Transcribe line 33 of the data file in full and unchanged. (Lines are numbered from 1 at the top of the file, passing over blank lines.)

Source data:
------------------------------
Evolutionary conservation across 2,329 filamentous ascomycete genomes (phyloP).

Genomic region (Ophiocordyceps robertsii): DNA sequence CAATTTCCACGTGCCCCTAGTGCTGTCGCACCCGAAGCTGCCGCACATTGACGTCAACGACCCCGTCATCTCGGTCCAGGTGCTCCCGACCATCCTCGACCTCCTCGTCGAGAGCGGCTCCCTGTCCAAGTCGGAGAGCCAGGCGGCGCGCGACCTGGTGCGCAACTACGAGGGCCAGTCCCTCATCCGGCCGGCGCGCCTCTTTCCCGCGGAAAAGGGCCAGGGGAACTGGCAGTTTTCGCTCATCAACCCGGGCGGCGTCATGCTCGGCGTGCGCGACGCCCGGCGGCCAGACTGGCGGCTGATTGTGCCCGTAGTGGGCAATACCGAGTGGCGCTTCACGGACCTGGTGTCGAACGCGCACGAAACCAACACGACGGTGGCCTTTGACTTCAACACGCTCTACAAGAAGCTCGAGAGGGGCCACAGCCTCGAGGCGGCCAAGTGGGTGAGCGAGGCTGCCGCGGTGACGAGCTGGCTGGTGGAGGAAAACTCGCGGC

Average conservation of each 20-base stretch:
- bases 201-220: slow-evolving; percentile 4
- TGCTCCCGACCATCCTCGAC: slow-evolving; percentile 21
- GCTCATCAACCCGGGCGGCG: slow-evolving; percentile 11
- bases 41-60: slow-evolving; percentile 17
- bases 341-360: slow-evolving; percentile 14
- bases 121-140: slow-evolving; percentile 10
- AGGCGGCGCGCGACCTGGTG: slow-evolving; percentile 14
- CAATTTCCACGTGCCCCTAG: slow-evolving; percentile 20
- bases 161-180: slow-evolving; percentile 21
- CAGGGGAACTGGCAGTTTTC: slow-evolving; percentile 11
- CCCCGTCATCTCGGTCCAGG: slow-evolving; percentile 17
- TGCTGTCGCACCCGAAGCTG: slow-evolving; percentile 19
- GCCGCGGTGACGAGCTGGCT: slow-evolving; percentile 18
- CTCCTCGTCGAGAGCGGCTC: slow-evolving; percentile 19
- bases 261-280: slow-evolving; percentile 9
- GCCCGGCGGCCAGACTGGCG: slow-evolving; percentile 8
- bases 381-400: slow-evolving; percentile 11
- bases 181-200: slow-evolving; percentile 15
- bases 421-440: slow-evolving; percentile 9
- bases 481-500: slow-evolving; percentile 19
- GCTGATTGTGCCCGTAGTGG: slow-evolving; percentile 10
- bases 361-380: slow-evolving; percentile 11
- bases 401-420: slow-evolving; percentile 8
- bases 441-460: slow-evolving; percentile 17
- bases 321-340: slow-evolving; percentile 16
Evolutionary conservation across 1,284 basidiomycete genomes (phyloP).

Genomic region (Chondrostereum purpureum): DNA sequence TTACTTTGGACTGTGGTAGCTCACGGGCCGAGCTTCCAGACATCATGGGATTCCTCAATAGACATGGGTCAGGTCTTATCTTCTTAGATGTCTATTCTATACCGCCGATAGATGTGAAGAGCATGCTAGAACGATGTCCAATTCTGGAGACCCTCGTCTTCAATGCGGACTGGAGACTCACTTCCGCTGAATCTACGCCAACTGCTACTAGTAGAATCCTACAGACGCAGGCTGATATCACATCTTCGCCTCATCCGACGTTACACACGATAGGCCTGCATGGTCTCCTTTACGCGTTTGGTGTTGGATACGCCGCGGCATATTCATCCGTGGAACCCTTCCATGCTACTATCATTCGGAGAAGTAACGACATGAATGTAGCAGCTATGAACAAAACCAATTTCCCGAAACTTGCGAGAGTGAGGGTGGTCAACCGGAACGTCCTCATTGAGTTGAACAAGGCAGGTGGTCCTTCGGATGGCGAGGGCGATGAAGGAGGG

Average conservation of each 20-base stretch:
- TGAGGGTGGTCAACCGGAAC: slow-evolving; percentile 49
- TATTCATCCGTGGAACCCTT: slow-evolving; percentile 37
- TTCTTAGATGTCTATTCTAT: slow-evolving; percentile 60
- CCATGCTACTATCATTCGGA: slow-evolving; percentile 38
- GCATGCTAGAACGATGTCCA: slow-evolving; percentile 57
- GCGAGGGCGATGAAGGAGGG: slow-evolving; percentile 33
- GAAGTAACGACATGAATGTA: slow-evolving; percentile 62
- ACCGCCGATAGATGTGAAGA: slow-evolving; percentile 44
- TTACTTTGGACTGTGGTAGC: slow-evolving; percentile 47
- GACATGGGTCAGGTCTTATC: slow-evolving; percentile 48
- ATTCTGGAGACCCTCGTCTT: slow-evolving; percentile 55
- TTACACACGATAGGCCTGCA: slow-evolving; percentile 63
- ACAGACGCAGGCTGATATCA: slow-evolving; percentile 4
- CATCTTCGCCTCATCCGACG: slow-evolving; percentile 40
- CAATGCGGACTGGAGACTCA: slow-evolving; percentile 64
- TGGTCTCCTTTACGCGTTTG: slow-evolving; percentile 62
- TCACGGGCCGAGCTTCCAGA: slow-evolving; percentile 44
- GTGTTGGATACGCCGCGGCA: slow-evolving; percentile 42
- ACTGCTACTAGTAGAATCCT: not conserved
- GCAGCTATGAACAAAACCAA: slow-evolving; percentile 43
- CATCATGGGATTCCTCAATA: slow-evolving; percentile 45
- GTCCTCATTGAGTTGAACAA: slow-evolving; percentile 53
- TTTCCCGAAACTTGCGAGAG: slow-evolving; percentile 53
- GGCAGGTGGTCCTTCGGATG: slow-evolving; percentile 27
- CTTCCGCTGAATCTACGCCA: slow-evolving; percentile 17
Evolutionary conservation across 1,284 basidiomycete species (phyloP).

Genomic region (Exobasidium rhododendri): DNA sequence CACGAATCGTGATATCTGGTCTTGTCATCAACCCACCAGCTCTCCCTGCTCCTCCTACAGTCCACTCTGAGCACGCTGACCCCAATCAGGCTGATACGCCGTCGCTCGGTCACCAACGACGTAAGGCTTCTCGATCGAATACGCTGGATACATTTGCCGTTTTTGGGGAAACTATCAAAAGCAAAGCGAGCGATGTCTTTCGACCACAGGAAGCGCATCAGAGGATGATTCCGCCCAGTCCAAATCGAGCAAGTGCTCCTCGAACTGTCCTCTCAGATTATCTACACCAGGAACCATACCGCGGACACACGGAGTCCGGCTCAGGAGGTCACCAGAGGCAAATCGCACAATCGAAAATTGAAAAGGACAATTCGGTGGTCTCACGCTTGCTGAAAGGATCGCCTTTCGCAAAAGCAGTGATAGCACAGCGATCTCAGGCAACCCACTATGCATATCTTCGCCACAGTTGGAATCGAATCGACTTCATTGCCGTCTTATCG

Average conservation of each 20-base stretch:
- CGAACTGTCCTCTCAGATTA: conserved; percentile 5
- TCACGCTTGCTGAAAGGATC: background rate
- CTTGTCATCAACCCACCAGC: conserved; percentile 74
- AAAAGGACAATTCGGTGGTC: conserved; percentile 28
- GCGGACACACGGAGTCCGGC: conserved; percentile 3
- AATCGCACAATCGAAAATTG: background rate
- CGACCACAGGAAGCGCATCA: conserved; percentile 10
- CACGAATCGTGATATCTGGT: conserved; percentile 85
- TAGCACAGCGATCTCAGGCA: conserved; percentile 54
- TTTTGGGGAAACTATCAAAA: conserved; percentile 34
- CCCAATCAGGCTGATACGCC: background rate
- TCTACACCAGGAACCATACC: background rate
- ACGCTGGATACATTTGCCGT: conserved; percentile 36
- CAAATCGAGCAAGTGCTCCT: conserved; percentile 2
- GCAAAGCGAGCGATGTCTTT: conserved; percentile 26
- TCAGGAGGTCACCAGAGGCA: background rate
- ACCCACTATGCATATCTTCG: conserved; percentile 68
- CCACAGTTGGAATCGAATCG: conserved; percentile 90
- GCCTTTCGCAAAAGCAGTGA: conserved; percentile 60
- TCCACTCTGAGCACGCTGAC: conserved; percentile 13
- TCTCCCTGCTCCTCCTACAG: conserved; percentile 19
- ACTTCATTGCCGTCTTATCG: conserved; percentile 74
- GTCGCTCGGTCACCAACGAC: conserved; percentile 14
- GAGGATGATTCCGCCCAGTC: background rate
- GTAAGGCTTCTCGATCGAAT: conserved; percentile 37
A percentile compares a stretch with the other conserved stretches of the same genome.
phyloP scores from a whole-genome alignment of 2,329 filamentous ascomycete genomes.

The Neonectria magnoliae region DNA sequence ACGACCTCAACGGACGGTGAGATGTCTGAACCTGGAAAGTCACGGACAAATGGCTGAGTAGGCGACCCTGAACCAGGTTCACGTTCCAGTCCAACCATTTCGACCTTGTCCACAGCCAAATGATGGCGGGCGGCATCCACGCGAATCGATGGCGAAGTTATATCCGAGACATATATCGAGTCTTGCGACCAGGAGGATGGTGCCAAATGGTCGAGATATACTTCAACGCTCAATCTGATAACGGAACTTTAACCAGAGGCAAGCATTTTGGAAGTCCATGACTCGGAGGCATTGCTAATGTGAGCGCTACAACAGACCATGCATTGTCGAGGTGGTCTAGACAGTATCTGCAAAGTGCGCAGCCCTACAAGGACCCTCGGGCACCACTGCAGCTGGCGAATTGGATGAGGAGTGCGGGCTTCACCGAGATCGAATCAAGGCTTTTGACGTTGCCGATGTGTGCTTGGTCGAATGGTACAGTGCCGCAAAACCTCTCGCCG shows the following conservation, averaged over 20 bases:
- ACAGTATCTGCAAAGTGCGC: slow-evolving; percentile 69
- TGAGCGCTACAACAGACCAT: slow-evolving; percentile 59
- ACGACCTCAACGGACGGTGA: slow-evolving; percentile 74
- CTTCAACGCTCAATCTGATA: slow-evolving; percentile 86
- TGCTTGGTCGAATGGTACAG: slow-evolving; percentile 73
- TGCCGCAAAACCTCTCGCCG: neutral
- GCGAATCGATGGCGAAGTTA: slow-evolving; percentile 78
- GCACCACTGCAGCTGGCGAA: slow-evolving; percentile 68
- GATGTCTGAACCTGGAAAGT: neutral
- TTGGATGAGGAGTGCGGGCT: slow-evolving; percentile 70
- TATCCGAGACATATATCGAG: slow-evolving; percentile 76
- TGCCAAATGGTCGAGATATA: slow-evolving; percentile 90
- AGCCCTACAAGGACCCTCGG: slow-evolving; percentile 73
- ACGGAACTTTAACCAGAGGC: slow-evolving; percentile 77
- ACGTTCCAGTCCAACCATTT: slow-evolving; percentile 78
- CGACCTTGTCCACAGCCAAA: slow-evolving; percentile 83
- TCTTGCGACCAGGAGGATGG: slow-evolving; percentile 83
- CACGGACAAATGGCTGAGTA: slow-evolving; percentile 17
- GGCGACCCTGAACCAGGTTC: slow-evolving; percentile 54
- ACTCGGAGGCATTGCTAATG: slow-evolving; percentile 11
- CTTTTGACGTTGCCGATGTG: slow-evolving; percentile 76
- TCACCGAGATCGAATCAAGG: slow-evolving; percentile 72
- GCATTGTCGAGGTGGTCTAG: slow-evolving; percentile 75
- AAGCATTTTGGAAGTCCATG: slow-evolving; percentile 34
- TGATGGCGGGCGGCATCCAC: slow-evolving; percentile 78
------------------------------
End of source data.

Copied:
- TATTCATCCGTGGAACCCTT: slow-evolving; percentile 37